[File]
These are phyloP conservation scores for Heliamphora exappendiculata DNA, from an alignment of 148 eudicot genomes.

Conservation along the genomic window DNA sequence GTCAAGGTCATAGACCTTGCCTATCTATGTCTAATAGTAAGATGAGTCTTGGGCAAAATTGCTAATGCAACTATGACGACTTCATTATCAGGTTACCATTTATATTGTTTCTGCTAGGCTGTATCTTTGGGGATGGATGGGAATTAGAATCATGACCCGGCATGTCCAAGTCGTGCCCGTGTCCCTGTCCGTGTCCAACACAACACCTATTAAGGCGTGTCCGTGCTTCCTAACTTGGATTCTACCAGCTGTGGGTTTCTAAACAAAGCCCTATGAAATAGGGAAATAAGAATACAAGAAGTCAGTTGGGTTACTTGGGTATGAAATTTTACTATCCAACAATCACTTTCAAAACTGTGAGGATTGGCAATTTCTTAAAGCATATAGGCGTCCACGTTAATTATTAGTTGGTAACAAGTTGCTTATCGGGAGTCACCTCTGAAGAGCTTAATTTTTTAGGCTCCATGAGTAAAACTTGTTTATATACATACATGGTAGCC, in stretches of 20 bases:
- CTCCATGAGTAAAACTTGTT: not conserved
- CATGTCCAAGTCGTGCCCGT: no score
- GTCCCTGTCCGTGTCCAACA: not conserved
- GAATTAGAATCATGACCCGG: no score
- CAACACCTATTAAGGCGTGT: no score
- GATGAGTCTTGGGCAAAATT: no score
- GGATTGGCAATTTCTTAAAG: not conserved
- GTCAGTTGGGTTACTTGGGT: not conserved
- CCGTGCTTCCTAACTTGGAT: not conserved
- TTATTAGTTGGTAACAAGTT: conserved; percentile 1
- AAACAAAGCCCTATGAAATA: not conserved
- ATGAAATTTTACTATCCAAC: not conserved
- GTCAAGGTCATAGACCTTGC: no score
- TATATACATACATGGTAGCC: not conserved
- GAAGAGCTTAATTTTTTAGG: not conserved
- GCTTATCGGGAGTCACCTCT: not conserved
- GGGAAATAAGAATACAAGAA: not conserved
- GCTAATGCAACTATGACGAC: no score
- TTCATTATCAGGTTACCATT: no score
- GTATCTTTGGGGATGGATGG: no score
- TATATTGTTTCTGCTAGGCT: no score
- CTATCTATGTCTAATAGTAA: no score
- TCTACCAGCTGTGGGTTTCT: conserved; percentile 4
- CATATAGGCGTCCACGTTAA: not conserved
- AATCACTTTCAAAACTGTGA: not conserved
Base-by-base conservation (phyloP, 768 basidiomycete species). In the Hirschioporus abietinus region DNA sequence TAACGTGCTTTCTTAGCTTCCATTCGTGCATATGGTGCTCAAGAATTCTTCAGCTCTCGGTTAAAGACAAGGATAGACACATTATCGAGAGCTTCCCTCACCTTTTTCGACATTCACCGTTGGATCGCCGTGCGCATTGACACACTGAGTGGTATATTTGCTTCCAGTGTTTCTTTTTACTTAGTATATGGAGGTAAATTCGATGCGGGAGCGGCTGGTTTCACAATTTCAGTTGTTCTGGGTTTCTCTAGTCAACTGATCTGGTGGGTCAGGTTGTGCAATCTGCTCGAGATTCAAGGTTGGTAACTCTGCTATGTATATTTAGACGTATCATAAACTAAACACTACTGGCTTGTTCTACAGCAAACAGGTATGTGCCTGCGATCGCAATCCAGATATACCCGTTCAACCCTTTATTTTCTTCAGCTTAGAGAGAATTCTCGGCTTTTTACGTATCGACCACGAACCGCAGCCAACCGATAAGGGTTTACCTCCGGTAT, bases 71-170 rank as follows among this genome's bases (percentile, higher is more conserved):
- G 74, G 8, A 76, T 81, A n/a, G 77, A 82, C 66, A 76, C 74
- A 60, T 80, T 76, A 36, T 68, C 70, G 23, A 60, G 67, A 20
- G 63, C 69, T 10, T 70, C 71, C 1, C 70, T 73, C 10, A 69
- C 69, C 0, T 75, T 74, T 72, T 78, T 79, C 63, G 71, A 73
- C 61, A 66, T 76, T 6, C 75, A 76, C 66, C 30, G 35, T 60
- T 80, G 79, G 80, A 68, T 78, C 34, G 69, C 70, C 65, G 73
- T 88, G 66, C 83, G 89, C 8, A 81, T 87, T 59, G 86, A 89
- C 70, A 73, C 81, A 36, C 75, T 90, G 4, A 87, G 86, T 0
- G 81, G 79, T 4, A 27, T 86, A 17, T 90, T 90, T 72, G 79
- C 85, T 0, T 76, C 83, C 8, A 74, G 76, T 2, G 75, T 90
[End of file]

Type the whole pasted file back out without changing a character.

These are phyloP conservation scores for Heliamphora exappendiculata DNA, from an alignment of 148 eudicot genomes.

Conservation along the genomic window DNA sequence GTCAAGGTCATAGACCTTGCCTATCTATGTCTAATAGTAAGATGAGTCTTGGGCAAAATTGCTAATGCAACTATGACGACTTCATTATCAGGTTACCATTTATATTGTTTCTGCTAGGCTGTATCTTTGGGGATGGATGGGAATTAGAATCATGACCCGGCATGTCCAAGTCGTGCCCGTGTCCCTGTCCGTGTCCAACACAACACCTATTAAGGCGTGTCCGTGCTTCCTAACTTGGATTCTACCAGCTGTGGGTTTCTAAACAAAGCCCTATGAAATAGGGAAATAAGAATACAAGAAGTCAGTTGGGTTACTTGGGTATGAAATTTTACTATCCAACAATCACTTTCAAAACTGTGAGGATTGGCAATTTCTTAAAGCATATAGGCGTCCACGTTAATTATTAGTTGGTAACAAGTTGCTTATCGGGAGTCACCTCTGAAGAGCTTAATTTTTTAGGCTCCATGAGTAAAACTTGTTTATATACATACATGGTAGCC, in stretches of 20 bases:
- CTCCATGAGTAAAACTTGTT: not conserved
- CATGTCCAAGTCGTGCCCGT: no score
- GTCCCTGTCCGTGTCCAACA: not conserved
- GAATTAGAATCATGACCCGG: no score
- CAACACCTATTAAGGCGTGT: no score
- GATGAGTCTTGGGCAAAATT: no score
- GGATTGGCAATTTCTTAAAG: not conserved
- GTCAGTTGGGTTACTTGGGT: not conserved
- CCGTGCTTCCTAACTTGGAT: not conserved
- TTATTAGTTGGTAACAAGTT: conserved; percentile 1
- AAACAAAGCCCTATGAAATA: not conserved
- ATGAAATTTTACTATCCAAC: not conserved
- GTCAAGGTCATAGACCTTGC: no score
- TATATACATACATGGTAGCC: not conserved
- GAAGAGCTTAATTTTTTAGG: not conserved
- GCTTATCGGGAGTCACCTCT: not conserved
- GGGAAATAAGAATACAAGAA: not conserved
- GCTAATGCAACTATGACGAC: no score
- TTCATTATCAGGTTACCATT: no score
- GTATCTTTGGGGATGGATGG: no score
- TATATTGTTTCTGCTAGGCT: no score
- CTATCTATGTCTAATAGTAA: no score
- TCTACCAGCTGTGGGTTTCT: conserved; percentile 4
- CATATAGGCGTCCACGTTAA: not conserved
- AATCACTTTCAAAACTGTGA: not conserved
Base-by-base conservation (phyloP, 768 basidiomycete species). In the Hirschioporus abietinus region DNA sequence TAACGTGCTTTCTTAGCTTCCATTCGTGCATATGGTGCTCAAGAATTCTTCAGCTCTCGGTTAAAGACAAGGATAGACACATTATCGAGAGCTTCCCTCACCTTTTTCGACATTCACCGTTGGATCGCCGTGCGCATTGACACACTGAGTGGTATATTTGCTTCCAGTGTTTCTTTTTACTTAGTATATGGAGGTAAATTCGATGCGGGAGCGGCTGGTTTCACAATTTCAGTTGTTCTGGGTTTCTCTAGTCAACTGATCTGGTGGGTCAGGTTGTGCAATCTGCTCGAGATTCAAGGTTGGTAACTCTGCTATGTATATTTAGACGTATCATAAACTAAACACTACTGGCTTGTTCTACAGCAAACAGGTATGTGCCTGCGATCGCAATCCAGATATACCCGTTCAACCCTTTATTTTCTTCAGCTTAGAGAGAATTCTCGGCTTTTTACGTATCGACCACGAACCGCAGCCAACCGATAAGGGTTTACCTCCGGTAT, bases 71-170 rank as follows among this genome's bases (percentile, higher is more conserved):
- G 74, G 8, A 76, T 81, A n/a, G 77, A 82, C 66, A 76, C 74
- A 60, T 80, T 76, A 36, T 68, C 70, G 23, A 60, G 67, A 20
- G 63, C 69, T 10, T 70, C 71, C 1, C 70, T 73, C 10, A 69
- C 69, C 0, T 75, T 74, T 72, T 78, T 79, C 63, G 71, A 73
- C 61, A 66, T 76, T 6, C 75, A 76, C 66, C 30, G 35, T 60
- T 80, G 79, G 80, A 68, T 78, C 34, G 69, C 70, C 65, G 73
- T 88, G 66, C 83, G 89, C 8, A 81, T 87, T 59, G 86, A 89
- C 70, A 73, C 81, A 36, C 75, T 90, G 4, A 87, G 86, T 0
- G 81, G 79, T 4, A 27, T 86, A 17, T 90, T 90, T 72, G 79
- C 85, T 0, T 76, C 83, C 8, A 74, G 76, T 2, G 75, T 90